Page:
At her trial, Sauytbay called the camp “a prison in the mountains” that held 2,500 ethnic Kazakhs. Guards monitored the malnourished detainees’ every movement, she said. “People didn’t dare to speak even a single word out loud,” she told The Globe and Mail. “Everyone was silent, endlessly mute, because we were all afraid of accidentally saying something wrong.” Atajurt invited international media to cover the trial, as it was the first time a teacher in the camps had escaped China.
Despite fears that the Kazakh government would extradite Sauytbay, last August the judge allowed her to stay in Kazakhstan. The next day, Chinese authorities retaliated by detaining her sister and two of her friends. A few days later, Sauytbay’s own lawyer barred her from speaking out, claiming that she was still in danger of being deported since she had not yet received asylum. Atajurt strongly objected, noting that the lawyer was silencing the only person with knowledge of the inner workings of the camps. Yet today Sauytbay still does not feel safe speaking about her experience as Kazakhstan has repeatedly denied her asylum.
Gene Bunin, a Russian-American researcher who is compiling the Xinjiang Victims Database, believes the Kazakh government may deal with Bilash the same way it dealt with Sauytbay: Bilash has a lot of support among the Chinese-born repatriated Kazakhs he has helped, as well as among international media, so the government likely won’t convict him. But at the same time, it couldn’t let him continue his work due to pressure from China. Bunin believes the government may try to silence him by prolonging the investigation process so that he can’t continue his activism.
In February, an Almaty court declared Bilash guilty of illegally leading an unregistered organization and ordered him to pay a fine of $670. Bilash argued that Atajurt was not a formal organization but a group of people concerned about Kazakhs in Xinjiang. He also said that he had tried to register twice last year, but the Justice Ministry had not cooperated.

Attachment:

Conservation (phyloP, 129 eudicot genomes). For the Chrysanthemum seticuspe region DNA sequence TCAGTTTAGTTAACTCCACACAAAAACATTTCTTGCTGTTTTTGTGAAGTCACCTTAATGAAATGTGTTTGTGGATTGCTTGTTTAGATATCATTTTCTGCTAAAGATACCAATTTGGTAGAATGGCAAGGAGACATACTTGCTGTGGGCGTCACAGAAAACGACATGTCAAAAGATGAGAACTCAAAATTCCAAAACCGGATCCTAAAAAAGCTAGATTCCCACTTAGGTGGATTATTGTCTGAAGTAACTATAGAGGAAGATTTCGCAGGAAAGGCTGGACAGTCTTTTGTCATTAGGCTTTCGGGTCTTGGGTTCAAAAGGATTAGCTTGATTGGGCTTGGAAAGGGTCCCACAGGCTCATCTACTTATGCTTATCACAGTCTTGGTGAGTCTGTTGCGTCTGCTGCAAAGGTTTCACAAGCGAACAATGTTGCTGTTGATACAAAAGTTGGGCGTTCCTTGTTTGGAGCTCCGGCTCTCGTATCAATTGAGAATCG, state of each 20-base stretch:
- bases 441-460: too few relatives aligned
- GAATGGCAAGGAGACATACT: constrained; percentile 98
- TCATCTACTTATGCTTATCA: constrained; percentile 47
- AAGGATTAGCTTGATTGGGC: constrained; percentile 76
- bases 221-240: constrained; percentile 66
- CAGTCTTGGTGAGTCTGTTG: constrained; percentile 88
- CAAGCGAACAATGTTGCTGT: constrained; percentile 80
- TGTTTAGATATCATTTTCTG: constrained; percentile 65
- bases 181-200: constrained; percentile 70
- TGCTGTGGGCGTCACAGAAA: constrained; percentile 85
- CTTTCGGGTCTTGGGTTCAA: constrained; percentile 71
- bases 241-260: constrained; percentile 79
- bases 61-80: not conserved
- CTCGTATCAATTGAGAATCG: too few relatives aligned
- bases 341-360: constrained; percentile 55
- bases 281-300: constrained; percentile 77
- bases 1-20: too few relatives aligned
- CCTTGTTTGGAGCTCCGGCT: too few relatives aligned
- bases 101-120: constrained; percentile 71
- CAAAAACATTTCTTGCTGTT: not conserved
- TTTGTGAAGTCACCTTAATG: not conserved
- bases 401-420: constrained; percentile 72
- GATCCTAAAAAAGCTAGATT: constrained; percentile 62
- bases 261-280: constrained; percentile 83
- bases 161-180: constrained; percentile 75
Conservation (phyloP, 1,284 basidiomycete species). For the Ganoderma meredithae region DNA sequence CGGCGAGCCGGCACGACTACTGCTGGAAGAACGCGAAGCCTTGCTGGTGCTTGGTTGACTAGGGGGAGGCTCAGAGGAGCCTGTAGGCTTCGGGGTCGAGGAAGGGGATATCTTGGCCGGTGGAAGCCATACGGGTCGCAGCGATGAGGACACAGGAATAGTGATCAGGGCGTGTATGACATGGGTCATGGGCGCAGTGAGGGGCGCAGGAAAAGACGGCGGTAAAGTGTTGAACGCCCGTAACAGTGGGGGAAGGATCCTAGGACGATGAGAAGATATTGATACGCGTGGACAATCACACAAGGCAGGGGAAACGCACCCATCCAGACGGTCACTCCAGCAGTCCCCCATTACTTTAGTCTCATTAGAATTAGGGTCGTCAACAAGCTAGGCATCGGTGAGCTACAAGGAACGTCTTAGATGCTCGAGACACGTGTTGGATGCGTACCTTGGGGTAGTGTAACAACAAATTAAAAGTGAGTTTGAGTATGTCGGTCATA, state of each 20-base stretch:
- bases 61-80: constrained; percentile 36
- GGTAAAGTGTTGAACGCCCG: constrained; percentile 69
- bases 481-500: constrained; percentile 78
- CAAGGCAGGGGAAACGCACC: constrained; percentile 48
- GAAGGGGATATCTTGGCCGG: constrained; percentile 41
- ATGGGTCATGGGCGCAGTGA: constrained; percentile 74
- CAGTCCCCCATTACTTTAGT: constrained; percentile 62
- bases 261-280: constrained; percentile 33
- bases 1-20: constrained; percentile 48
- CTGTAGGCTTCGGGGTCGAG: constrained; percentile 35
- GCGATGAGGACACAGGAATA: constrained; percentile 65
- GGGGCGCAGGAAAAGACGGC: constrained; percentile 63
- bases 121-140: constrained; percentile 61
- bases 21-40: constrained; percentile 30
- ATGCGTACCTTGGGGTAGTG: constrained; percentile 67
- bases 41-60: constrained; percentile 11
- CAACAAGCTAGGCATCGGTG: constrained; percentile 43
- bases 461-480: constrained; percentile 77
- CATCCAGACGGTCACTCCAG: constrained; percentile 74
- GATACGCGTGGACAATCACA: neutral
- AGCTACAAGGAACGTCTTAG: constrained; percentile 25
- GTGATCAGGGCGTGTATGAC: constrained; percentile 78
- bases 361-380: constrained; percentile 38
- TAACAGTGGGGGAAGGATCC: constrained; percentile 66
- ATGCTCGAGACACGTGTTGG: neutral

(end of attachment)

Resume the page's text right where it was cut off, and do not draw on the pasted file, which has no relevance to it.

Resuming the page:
Prosecutors plan to focus on a comment that Bilash, who is Muslim, made in February calling for “jihad” against the Chinese. Supporters say the comment was taken out of context and that he was referring not to violence but to spreading information about China’s actions. Bunin believes the Kazakh government doesn’t have a legitimate case against him: “Atajurt never positioned itself against the government, they’ve done things properly,” Bunin said. “They don’t criticize the [Kazakh] government, they only petitioned them to do something [about the detainees] … so it’s hard to prove he was a dissident in any way.”
Since Bilash’s arrest, volunteers at Atajurt have posted online hundreds of videos of Kazakh citizens calling for the activist’s release. With the office reopened, Atajurt volunteers are back at work documenting the stories of the detained, helping family members write complaints to the Kazakh government and international agencies, and connecting them with foreign reporters.
“We will carry out our historical mission and we will continue to work until the human rights of those who are oppressed in Xinjiang are guaranteed,” the group said in a statement.
Striking the professor:
The prestigious Tsinghua University has suspended law professor Xu Zhangrun and placed him under investigation for writing a series of essays criticizing repression under President Xi Jinping.